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    Anonymous Coward, Jan 12th, 2011 @ 7:59pm

    So, did anyone else think this post was going to be about lotteries from the title?

     

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    Derek, Jan 12th, 2011 @ 9:47pm

    I paid...

    I was a paying subscriber. The value wasn't in the content per se, of course I could get that on my computer or phone.

    The value was in the ink delivered to my door every morning. I could take it on the train, through the tunnel, without wifi or 3G or a battery, without stopping to stand in line. I'd leave it lying on the table at work, fueling interesting conversations with colleagues over lunch. Most days, my Times was read by two or three people.

    Within reason, I didn't care what home delivery cost. I was paying to have instant, shareable news around all day -- until delivery became unreliable. The NYT quit selling what I was buying.

     

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      Anonymous Coward, Jan 13th, 2011 @ 12:42am

      Re: I paid...

      "No one in this world, so far as I know—and I have searched the record for years, and employed agents to help me—has ever lost money by underestimating the intelligence of the great masses of the plain people."
      — H.L. Mencken

       

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    Lance (profile), Jan 13th, 2011 @ 5:04am

    Another thing to consider

    Marzorati's comments are completely ignoring something very simple. Raising the rates by 5% on a $65+ per month bill is not likely to raise a lot of eyebrows. People will usually accept a small enough raise in the prices for goods that they find useful. It is easy to allow your credit card to be charged an extra $2 to $3.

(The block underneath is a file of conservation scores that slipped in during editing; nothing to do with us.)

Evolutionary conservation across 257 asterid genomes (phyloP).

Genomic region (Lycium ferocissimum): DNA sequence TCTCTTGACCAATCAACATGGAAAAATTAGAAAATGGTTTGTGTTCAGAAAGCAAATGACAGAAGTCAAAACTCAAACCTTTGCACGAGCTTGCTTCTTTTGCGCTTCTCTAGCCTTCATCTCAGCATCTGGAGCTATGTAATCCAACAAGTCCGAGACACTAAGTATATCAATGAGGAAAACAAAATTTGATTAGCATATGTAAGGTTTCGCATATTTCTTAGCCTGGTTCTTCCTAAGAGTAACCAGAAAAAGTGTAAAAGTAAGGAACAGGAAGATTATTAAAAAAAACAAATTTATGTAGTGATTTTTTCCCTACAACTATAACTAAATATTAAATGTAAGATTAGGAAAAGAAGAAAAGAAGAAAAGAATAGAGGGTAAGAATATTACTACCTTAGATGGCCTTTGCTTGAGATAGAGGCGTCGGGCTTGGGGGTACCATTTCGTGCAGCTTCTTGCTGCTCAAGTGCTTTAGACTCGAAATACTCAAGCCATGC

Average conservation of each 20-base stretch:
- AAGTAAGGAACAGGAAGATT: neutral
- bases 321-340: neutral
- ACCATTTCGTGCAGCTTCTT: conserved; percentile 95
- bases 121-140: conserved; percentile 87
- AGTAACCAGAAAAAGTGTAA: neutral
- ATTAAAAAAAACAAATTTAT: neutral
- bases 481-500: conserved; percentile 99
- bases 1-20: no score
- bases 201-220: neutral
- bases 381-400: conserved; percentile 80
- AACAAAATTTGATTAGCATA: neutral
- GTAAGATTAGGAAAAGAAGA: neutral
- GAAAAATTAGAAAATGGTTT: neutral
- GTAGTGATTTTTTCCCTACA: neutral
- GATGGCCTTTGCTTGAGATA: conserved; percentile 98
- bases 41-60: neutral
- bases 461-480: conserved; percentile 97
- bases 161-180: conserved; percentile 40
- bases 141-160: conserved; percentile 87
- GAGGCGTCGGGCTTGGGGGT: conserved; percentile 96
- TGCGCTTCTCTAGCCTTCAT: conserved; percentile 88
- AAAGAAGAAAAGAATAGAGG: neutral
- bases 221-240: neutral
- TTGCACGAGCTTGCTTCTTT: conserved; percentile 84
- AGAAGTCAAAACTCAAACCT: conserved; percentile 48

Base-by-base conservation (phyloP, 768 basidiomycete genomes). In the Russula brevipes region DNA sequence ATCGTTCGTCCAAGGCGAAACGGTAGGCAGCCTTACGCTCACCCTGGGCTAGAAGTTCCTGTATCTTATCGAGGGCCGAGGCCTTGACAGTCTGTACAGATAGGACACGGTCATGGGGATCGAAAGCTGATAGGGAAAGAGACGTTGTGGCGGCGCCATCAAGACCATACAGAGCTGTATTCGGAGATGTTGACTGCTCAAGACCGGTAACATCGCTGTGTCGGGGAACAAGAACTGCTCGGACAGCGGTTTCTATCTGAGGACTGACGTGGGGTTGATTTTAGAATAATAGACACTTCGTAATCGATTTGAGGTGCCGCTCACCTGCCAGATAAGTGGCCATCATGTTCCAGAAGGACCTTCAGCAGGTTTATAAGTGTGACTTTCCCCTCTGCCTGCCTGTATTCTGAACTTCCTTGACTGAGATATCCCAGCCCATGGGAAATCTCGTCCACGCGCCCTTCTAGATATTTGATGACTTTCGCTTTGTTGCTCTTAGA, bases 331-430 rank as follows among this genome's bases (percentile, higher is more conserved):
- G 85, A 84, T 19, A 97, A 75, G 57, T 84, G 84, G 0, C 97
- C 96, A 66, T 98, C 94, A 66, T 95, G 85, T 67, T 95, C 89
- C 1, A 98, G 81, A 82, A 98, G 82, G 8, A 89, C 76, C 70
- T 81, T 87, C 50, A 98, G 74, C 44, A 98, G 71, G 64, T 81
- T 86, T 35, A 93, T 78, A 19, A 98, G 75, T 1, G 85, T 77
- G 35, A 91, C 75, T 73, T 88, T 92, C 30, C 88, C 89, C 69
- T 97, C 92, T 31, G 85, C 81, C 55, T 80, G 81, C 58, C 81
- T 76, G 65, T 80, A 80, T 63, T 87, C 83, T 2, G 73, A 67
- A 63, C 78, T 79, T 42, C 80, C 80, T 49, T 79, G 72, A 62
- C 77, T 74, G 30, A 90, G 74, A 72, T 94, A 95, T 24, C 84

With the paywall, people that have never had to hand over their credit card number will now be required to do so. What is the incentive to start paying for information that they might just as easily acquire elsewhere? I believe that getting your current customers to go from x dollars per month to x+5% dollars per month is probably easier than getting your casual reader to go from paying nothing per month to two dollars month (unless that two dollars gives them something they didn't get before).

     

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    Gene Cavanaugh, Jan 13th, 2011 @ 10:10am

    Ignorant readers

    I am reminded of the story (likely an urban rumor, but very appropriate): an author of a science review disparaged a comment by a reader; but the person making the comment, a certain Albert Einstein, didn't seem to mind.

     

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    BestGames (profile), Jan 16th, 2011 @ 1:36pm

    Why does that fool think the readers do not know how much they are paying? He can say that in his opinion they are not getting their monies worth. But he cannot know what is in (or not in) the minds of it's readers. The NY Times is one of those authority sources that a lot of knowledgeable people feel they cannot be without. The newspapers in the rest of the country seem to be getting smaller and less valuable. After 40 years getting daily delivery, we cut down to just Sunday delivery - and that is just to get the TV schedule (which is also in a pathetic state).

     

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    james moylan, Apr 20th, 2011 @ 11:35pm

    about subscribers to newspapers

    I have a web site where I give investment advise on penny stocks and stocks under five dollars. I would like to comment about subscribers to news services this may be a coming trend charging subscriptions for information. I think it would only be worth paying for something that you know is of great value.